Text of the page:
Poll: Two-thirds of Israeli Jews don't trust Kerry on security

Thirty-one percent of Israeli Jews and 32% of Arab Israelis do trust Kerry to take into account Israel’s security.

By GIL STERN STERN HOFFMAN
March 11, 2014 12:39
2 minute read.
john kerry aipac

US Secretary of State John Kerry addresses the AIPAC annual policy confernce in Washington, March 3, 2014.. (photo credit: screenshot)

 
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Sixty-six percent of Israeli Jews and 53% of Israeli Arabs do not trust US Secretary of State John Kerry to take the country’s security into account in the American negotiating framework agreement he intends to reveal next month.

This according to the monthly Peace Index poll sponsored by the Israel Democracy Institute and Tel Aviv University, which was published on Tuesday.

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Thirty-one percent of Israeli Jews and 32% of Arab Israelis do trust Kerry to take into account Israel’s security. Among Israelis who consider themselves left-wing, the number was 79%, but among right-wingers it was only 19%.

Sixty-one percent of Jews and 56% of Arabs believe that Kerry’s main motivation for reaching a framework agreement is a personal interest in making history as a statesman where others have failed. Only 22% of Jewis and 16% of Arabs believe he is motivated by honest concern for the future of the two parties. Eight percent of Jewish Israelis and 14% of Arab Israelis believe he is equally motivated by the chance to make history and concern for the parties.

When asked which side the Americans were pressuring more, 74% of Israeli Jews said Israel, 12% said both sides equally, and only 5% said the Palestinians.

Among Israeli Arabs, 29% believe the Americans are more strongly pressuring the Palestinians to accept the framework agreement, 26% believe both sides are being equally pressured, and 25% believe Israel is under more pressure.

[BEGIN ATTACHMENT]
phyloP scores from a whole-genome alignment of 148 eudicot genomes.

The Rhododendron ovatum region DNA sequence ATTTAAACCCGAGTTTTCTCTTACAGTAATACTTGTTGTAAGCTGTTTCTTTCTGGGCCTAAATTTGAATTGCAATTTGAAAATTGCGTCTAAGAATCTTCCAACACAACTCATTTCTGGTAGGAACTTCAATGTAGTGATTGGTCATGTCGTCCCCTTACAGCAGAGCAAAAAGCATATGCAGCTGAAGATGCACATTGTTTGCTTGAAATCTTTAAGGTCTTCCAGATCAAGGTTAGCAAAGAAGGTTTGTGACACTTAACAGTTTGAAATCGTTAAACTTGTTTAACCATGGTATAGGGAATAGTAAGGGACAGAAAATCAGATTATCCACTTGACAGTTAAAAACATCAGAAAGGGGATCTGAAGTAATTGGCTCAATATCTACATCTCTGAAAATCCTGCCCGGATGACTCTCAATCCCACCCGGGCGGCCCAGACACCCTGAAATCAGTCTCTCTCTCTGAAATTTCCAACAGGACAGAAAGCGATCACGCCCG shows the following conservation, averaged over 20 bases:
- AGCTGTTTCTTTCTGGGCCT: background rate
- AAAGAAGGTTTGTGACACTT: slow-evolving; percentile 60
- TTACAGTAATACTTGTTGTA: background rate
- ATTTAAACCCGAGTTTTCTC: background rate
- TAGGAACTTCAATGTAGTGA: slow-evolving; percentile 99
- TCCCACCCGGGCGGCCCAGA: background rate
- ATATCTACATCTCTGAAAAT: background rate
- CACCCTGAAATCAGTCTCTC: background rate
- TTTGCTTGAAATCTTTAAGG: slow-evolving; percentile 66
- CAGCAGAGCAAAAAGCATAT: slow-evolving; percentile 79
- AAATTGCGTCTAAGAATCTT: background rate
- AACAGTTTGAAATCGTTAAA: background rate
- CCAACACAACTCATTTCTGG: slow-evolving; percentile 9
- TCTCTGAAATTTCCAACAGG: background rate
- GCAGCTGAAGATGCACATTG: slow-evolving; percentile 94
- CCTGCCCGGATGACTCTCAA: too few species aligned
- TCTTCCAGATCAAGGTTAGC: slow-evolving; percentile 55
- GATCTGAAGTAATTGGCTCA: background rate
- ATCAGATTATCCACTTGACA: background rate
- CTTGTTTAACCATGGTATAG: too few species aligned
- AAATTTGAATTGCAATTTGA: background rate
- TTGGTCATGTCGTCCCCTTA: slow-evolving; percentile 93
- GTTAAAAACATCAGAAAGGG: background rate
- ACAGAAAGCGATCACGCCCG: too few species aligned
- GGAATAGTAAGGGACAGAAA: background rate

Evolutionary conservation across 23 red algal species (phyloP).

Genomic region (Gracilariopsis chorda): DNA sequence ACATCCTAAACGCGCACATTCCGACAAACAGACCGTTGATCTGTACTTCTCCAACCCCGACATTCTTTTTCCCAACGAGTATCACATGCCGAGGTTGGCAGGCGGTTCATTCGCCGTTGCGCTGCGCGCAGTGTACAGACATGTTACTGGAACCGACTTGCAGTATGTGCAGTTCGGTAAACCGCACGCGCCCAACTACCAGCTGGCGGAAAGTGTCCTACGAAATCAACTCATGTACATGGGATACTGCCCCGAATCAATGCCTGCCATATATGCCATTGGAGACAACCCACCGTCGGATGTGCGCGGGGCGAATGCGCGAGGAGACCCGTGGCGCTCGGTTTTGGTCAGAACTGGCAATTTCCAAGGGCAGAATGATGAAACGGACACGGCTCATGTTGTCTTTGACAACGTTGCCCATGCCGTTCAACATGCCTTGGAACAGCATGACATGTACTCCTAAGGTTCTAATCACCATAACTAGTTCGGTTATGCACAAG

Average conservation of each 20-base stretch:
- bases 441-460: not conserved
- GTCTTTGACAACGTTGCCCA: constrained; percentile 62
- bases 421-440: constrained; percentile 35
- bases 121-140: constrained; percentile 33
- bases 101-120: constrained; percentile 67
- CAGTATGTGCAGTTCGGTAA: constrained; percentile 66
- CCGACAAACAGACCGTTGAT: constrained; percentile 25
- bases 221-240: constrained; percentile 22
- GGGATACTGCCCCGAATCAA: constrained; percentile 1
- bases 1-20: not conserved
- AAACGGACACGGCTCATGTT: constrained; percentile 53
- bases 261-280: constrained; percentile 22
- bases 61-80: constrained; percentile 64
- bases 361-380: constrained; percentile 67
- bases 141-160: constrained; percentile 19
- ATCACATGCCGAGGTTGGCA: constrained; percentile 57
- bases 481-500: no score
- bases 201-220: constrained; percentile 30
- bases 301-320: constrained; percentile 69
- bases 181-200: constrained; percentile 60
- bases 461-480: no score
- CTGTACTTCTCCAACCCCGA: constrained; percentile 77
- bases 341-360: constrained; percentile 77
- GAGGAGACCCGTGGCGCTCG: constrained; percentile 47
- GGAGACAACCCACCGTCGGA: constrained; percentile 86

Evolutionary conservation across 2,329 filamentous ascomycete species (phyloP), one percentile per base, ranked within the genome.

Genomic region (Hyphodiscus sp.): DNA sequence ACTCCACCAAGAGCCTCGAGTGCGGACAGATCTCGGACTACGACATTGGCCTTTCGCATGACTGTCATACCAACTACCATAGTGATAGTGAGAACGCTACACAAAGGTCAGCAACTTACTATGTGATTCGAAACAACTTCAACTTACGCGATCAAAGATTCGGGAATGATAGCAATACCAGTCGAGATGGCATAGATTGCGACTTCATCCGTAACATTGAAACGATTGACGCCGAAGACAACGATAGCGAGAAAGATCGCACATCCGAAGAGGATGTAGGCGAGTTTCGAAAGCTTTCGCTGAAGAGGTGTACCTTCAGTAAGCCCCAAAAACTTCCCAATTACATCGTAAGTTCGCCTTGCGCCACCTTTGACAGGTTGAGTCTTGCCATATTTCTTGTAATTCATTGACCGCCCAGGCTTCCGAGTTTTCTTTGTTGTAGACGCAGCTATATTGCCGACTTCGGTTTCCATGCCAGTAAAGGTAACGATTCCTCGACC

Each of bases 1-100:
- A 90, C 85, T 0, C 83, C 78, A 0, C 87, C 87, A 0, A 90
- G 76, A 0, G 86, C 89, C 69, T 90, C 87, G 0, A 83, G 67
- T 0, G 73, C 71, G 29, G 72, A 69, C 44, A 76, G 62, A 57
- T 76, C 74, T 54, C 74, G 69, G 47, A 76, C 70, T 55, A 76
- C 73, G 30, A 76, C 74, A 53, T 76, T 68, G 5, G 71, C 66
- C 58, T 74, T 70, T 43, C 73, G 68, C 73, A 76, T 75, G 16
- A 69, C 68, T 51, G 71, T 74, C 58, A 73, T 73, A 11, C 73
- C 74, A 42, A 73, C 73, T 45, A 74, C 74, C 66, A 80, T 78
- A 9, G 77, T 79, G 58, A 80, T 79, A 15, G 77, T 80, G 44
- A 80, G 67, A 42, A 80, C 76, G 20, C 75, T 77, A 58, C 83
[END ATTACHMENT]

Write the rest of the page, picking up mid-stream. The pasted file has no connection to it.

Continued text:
Fifty percent of the Jewish public and 69% of the Arab public think Israel should show flexibility on the framework agreement in order to avoid a direct clash with the US. But 46% of the Jewish public and nine percent of the Arab public think Israel should not show such flexibility.



Similarly, 49% of Israeli Jews and 71% of Israeli Arabs would support a freeze on building in the settlements if Prime Minister Binyamin Netanyahu had agreed to do so in order to allow the framework agreement to continue. But 47% of Israeli Jews and 21% of Israeli Arabs would not support a settlement freeze in order to facilitate Israeli-Palestinian negotiations.

Sixty-eight percent of Israeli Jews and 43% of Israeli Arabs say they will accept the framework, even if it goes against their political position, if it is approved by the government and in a referendum.

Twenty-three percent of Israeli Jews and 34% of Israeli Arabs say they would act to prevent a framework agreement’s implementation if it goes against their political position, even if it is approved by the government and in a referendum.

The survey was conducted last Monday and Tuesday. It included 603 respondents who constitute a representative sample of the adult population of Israel. The measurement error for a sample of this size is 4.1 percentage points.

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